Variations in microbial carbon sources and cycling in the deep continental subsurface

TitleVariations in microbial carbon sources and cycling in the deep continental subsurface
Publication TypeJournal Article
Year of Publication2016
AuthorsSimkus, DN, Slater, GF, Lollar, BSherwood, Wilkie, K, Kieft, TL, Magnabosco, C, Lau, MCY, Pullin, MJ, Hendrickson, SB, K. Wommack, E, Sakowski, EG, van Heerden, E, Kuloyo, O, Linage, B, Borgonie, G, Onstott, TC
JournalGeochimica et Cosmochimica Acta
Pagination264 - 283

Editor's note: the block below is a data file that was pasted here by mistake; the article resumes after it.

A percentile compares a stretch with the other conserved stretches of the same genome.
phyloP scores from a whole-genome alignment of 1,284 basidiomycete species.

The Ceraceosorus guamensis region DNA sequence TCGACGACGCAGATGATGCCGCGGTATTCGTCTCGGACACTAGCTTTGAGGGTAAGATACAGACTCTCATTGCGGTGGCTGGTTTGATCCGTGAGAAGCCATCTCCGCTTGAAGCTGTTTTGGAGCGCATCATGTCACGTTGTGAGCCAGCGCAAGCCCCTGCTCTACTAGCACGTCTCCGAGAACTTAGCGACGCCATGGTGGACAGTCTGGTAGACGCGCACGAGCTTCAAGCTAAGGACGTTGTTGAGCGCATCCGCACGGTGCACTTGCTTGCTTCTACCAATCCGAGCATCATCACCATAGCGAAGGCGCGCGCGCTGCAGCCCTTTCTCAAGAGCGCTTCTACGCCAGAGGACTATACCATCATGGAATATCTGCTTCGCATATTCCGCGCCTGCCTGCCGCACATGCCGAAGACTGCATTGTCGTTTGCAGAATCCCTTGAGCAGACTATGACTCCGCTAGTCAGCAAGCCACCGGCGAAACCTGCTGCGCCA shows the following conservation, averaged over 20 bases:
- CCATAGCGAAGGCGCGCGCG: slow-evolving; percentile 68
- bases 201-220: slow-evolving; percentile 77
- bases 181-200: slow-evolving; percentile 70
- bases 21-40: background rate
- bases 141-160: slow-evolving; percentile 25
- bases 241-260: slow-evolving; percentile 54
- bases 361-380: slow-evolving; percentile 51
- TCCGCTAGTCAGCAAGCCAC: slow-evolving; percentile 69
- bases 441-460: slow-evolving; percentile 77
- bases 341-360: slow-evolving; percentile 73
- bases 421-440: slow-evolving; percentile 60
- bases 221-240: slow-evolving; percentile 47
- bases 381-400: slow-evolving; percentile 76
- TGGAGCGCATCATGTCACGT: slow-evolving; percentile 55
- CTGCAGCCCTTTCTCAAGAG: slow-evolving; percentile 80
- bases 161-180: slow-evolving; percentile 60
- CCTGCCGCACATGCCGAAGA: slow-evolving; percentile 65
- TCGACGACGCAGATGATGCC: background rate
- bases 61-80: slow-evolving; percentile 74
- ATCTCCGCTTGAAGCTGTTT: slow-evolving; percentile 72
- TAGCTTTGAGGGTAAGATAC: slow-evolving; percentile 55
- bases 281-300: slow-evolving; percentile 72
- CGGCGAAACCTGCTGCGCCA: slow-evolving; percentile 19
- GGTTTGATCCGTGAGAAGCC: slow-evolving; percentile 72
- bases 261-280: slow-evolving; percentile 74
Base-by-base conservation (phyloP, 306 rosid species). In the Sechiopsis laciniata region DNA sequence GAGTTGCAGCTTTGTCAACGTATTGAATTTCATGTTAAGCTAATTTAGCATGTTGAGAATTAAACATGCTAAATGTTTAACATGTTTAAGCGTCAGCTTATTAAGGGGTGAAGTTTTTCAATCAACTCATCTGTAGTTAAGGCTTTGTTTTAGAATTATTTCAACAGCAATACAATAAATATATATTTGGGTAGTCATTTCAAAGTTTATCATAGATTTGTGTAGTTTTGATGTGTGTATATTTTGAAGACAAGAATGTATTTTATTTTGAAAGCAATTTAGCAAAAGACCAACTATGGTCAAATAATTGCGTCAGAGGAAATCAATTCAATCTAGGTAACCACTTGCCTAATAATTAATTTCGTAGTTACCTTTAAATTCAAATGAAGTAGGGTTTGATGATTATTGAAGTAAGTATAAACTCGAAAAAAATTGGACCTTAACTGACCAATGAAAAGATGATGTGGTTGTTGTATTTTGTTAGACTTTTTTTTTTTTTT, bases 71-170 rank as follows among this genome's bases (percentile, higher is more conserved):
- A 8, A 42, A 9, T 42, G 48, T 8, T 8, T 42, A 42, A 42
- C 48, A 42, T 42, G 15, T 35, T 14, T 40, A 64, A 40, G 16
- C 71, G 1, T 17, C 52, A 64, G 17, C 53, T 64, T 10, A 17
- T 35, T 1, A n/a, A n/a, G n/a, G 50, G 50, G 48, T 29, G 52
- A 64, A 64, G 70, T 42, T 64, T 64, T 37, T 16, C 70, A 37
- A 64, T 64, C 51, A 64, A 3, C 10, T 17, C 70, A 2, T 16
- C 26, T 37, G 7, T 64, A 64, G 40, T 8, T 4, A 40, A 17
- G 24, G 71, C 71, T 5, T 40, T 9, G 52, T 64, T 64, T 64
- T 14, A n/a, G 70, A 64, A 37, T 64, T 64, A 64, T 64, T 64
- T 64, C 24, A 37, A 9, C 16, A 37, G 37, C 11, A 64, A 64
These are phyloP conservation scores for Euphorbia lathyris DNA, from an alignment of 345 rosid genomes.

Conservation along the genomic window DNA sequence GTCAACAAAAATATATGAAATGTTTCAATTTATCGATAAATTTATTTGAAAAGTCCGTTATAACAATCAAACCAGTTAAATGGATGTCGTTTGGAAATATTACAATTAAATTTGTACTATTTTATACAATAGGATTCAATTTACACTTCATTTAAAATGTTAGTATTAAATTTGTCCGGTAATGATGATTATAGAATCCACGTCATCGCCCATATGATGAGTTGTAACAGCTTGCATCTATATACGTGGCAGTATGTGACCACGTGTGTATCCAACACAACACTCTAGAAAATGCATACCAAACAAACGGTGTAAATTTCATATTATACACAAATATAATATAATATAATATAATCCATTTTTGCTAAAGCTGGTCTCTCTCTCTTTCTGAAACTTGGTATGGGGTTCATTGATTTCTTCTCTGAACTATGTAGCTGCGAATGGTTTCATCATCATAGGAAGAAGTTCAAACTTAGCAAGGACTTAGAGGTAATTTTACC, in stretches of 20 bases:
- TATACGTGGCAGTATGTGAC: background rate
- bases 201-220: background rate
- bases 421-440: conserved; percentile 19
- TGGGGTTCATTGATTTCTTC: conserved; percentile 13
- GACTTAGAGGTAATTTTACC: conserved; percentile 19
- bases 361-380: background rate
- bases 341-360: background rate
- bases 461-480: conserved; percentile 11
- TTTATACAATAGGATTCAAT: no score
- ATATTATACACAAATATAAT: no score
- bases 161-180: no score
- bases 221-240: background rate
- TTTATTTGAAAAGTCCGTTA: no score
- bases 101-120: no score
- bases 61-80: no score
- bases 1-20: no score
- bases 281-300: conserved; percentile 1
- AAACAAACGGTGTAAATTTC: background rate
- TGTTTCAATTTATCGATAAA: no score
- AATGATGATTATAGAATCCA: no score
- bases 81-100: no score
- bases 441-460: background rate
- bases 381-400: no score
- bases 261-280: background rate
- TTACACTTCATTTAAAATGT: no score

Abstract Deep continental subsurface fracture water systems, ranging from 1.1 to 3.3 km below land surface (kmbls), were investigated to characterize the indigenous microorganisms and elucidate microbial carbon sources and their cycling. Analysis of phospholipid fatty acid (PLFA) abundances and direct cell counts detected varying biomass that was not correlated with depth. Compound-specific carbon isotope analyses (δ13C and Δ14C) of the phospholipid fatty acids (PLFAs) and carbon substrates combined with genomic analyses did identify, however, distinct carbon sources and cycles between the two depth ranges studied. In the shallower boreholes at circa 1 kmbls, isotopic evidence indicated microbial incorporation of biogenic \{CH4\} by the in situ microbial community. At the shallowest site, 1.05 kmbls in Driefontein mine, this process clearly dominated the isotopic signal. At slightly deeper depths, 1.34 kmbls in Beatrix mine, the isotopic data indicated the incorporation of both biogenic \{CH4\} and dissolved inorganic carbon (DIC) derived from \{CH4\} oxidation. In both of these cases, molecular genetic analysis indicated that methanogenic and methanotrophic organisms together comprised a small component (<5%) of the microbial community. Thus, it appears that a relatively minor component of the prokaryotic community is supporting a much larger overall bacterial community in these samples. In the samples collected from >3 kmbls in Tau Tona mine (TT107, \{TT109\} Bh2), the \{CH4\} had an isotopic signature suggesting a predominantly abiogenic origin with minor inputs from microbial methanogenesis. In these samples, the isotopic enrichments (δ13C and Δ14C) of the \{PLFAs\} relative to \{CH4\} were consistent with little incorporation of \{CH4\} into the biomass. The most 13C-enriched \{PLFAs\} were observed in \{TT107\} where the dominant CO2-fixation pathway was the acetyl-CoA pathway by non-acetogenic bacteria. The differences in the δ13C of the \{PLFAs\} and the \{DIC\} and \{DOC\} for \{TT109\} Bh2 were ∼−24‰ and 0‰, respectively. The dominant CO2-fixation pathways were 3-HP/4-HB cycle > acetyl-CoA pathway > reductive pentose phosphate cycle.